Meta-analyses of randomized controlled trials reporting the effect of home foot temperature monitoring, patient education or offloading footwear on the incidence of diabetes-related foot ulcers

Alahakoon, C., Fernando, M., Galappaththy, C., Matthews, E.O., Lazzarini, P., Moxon, J.V., and Golledge, J. (2020) Meta-analyses of randomized controlled trials reporting the effect of home foot temperature monitoring, patient education or offloading footwear on the incidence of diabetes-related foot ulcers. Diabetic Medicine, 37 (8). pp. 1266-1279.

[img] PDF (Published Version) - Published Version
Restricted to Repository staff only

View at Publisher Website: https://doi.org/10.1111/dme.14323
 
6
1


Abstract

Aim: The aim of this study was to perform an up-to-date systematic review and meta-analysis of randomized controlled trials (RCTs) examining the efficacy of home foot temperature monitoring, patient education and offloading footwear in reducing the incidence of diabetes-related foot ulcers.

Methods: A literature search was performed using MEDLINE, PubMed, CINAHL, Scopus and Cochrane databases to identify relevant original studies. Meta-analyses were performed using intention-to-treat principals for worst (main analysis) and best (sub-analysis) case scenarios. Leave-one-out sensitivity analyses were used to assess the consistency of findings.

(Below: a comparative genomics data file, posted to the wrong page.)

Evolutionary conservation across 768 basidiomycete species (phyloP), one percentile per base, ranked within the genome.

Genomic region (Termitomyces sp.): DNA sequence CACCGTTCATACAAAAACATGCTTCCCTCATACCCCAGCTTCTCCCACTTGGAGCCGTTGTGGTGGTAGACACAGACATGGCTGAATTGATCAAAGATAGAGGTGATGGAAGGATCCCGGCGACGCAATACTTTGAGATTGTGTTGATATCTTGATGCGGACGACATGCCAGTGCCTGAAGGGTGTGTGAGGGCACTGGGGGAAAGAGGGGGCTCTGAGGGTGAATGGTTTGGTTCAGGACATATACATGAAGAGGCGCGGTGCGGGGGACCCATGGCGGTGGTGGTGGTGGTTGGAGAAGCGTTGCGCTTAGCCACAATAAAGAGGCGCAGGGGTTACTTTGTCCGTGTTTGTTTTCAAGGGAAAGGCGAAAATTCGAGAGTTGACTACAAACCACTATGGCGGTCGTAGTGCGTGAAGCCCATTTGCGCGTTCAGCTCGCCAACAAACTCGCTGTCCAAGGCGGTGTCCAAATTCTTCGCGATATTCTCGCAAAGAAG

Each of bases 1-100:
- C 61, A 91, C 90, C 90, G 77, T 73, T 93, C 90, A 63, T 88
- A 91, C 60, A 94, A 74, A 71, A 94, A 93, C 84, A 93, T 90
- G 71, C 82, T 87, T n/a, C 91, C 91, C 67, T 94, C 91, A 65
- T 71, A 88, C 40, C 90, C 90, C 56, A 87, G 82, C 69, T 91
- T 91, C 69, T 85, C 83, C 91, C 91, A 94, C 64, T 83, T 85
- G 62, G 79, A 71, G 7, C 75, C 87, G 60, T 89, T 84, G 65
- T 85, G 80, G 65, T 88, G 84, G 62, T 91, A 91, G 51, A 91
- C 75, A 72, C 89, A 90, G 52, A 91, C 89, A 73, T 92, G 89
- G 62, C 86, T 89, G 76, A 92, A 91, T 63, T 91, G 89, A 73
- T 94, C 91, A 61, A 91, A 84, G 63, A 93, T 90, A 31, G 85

Results: Of 7575 unique records, 17 RCTs involving 2729 participants were included. Four tested home foot temperature monitoring (n = 468), six examined patient education (n = 823) and seven assessed offloading footwear (n = 1438). Participants' who performed home foot temperature monitoring [odds ratio (OR) 0.51, 95% confidence interval (CI) 0.31 to 0.84; n = 468] and those provided offloading footwear (OR 0.48, 95% CI 0.29 to 0.80; n = 1438) were less likely to develop a diabetes-related foot ulcer. Patient education programmes did not significantly reduce diabetes-related foot ulcer incidence (OR 0.59, 95% CI 0.29 to 1.20; n = 823). Sensitivity analyses suggested that offloading footwear findings were consistent, but home foot temperature findings were dependent on the individual inclusion of one trial. All RCTs had either high or unclear risk of bias.

Conclusion: This meta-analysis suggests that offloading footwear is effective in reducing the incidence of diabetes-related foot ulcers. Home foot temperature monitoring also appears beneficial but larger trials are needed (PROSPERO registration no.: CRD42019135226).

Item ID: 66819
Item Type: Article (Research - C1)
ISSN: 1464-5491
Keywords: diabetes; diabetic foot.
Copyright Information: © 2020 Diabetes UK
Funders: Townsville Hospital and Health Service (THHS), James Cook University (JCU), Queensland Government (QG), National Health and Medical Research Council (NHMRC)
Projects and Grants: THHS Study, Education and Research Trust Fund, JCU Strategic Research Investment Fund, NHMRC Early Career Fellowship, NHMRC Practitioner Fellowship 1117061, QG Senior Clinical Research Fellowship
Date Deposited: 02 Mar 2021 02:45
FoR Codes: 32 BIOMEDICAL AND CLINICAL SCIENCES > 3201 Cardiovascular medicine and haematology > 320199 Cardiovascular medicine and haematology not elsewhere classified @ 100%
SEO Codes: 20 HEALTH > 2001 Clinical health > 200105 Treatment of human diseases and conditions @ 100%
Downloads: Total: 1
More Statistics

Actions (Repository Staff Only)

Item Control Page Item Control Page